December 13, 2012GROSSE POINTE FARMS — Highland Park’s financial problems could put the Grosse Pointe Farms water plant on ice.
The plant filters drinking water to residents of the Farms and City of Grosse Pointe.
It also draws raw water from Lake St. Clair through an intake pipe shared with Highland Park, which had to shut down its filtration system and seems unable to afford repairs.
The shutdown prevents using backflow from Highland Park to flush ice known to clog the 1,500-foot water intake from Lake St. Clair.
To prelude service interruptions this winter, Farms officials arranged to tap into Detroit’s distribution network at short notice.
The intake, located 1,500 feet offshore in 10 to 12 feet of water, can choke with frazil ice, a slushy mixture that forms in turbulent water.
The usual remedy is for Highland Park, which pumps water upgrade to its filtration plant 11.5 miles inland, to stop its pumps and let the flow swoosh back out the intake.
“Water flows backwards and pushes the ice out,” said Tom Biehl, vice president of Hubbell, Roth & Clark, the Farms engineering consultants.
The process takes about an hour.
“Then, they turn the pumps back on,” Biehl said.
No longer, at least for now.
Cash-strapped Highland Park was ordered to shut down its filtration plant and make significant repairs. Biehl estimated repairs to cost $20- to $30 million.
“Where that money will come from, nobody knows,” he said.
“It doesn’t look likely that Highland Parks’ water plant will be operational any time soon,” said Scott Homminga, Farms water superintendent.
The Farms draws water from the lake by gravity to a raw water tank buried near the filtration plant at 29 Moross.
Lake water drains into the intake pipe, which is 30 inches in diameter and has a maximum flow rate of 30 million gallons per day.
“There’s really no way for us to backflow water into that intake and push ice out without using Highland Parks’ water lines going up (Moross) to Highland Park,” Homminga said.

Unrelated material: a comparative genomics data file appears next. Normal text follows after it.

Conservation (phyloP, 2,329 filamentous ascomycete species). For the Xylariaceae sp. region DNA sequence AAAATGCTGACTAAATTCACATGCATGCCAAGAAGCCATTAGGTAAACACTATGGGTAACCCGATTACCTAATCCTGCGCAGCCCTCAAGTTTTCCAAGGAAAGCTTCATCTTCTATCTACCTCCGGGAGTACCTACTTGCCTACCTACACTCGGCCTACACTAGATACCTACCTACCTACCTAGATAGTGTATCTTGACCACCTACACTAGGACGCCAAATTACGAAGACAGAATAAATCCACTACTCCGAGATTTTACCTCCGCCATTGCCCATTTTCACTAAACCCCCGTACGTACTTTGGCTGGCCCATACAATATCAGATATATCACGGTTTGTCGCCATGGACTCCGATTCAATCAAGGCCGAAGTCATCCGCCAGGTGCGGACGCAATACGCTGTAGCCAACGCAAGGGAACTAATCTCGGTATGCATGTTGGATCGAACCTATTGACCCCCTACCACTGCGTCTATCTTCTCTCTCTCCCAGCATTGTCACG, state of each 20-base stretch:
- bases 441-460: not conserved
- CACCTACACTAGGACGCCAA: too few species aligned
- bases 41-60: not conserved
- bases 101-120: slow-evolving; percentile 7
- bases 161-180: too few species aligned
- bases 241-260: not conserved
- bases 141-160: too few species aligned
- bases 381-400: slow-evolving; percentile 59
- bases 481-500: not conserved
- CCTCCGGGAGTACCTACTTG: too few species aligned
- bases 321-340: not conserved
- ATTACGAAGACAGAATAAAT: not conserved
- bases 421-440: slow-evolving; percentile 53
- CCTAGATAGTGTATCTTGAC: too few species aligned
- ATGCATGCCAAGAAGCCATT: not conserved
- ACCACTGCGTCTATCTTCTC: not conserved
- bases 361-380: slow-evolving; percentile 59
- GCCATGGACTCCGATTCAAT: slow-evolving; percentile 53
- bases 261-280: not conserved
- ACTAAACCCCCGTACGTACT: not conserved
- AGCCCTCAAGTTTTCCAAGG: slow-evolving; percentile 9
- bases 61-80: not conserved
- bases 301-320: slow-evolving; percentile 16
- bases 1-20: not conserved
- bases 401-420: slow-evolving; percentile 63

The Farms needs alternatives.
“We’re doing preliminary studies at this point,” said Shane Reeside, city manager.
“There’s a number of things we can do with regard to reversing pumps,” Biehl said.
A costlier option is burying the intake in the lakebed.
“It would draw water through the lakebed,” Biehl said. “You don’t have frazzle ice because it can’t get through the lakebed.”
The bed also serves as a filter.
“It helps with turbidity in the plant,” Reeside said.
The deal with Detroit is intended to be temporary through winter.
“We’ll have to determine in spring what’s going to happen permanently with (Highland Park) and where Grosse Pointe Farms goes with that intake,” Biehl said.
This may be the first year since 1929 that Highland Park won’t pump water to its reservoir, according to Homminga.
The Farms might utilize pumps at the Highland Park pump station, a small brick building off Lakeshore, west of Moross. The Farms has maintained the station’s pumps for two years, since a Highland Park employee retired.
“Highland Park no longer took care of the facilities,” Homminga said. “We ended up having to go in there and do as much maintenance as we can to keep things running.”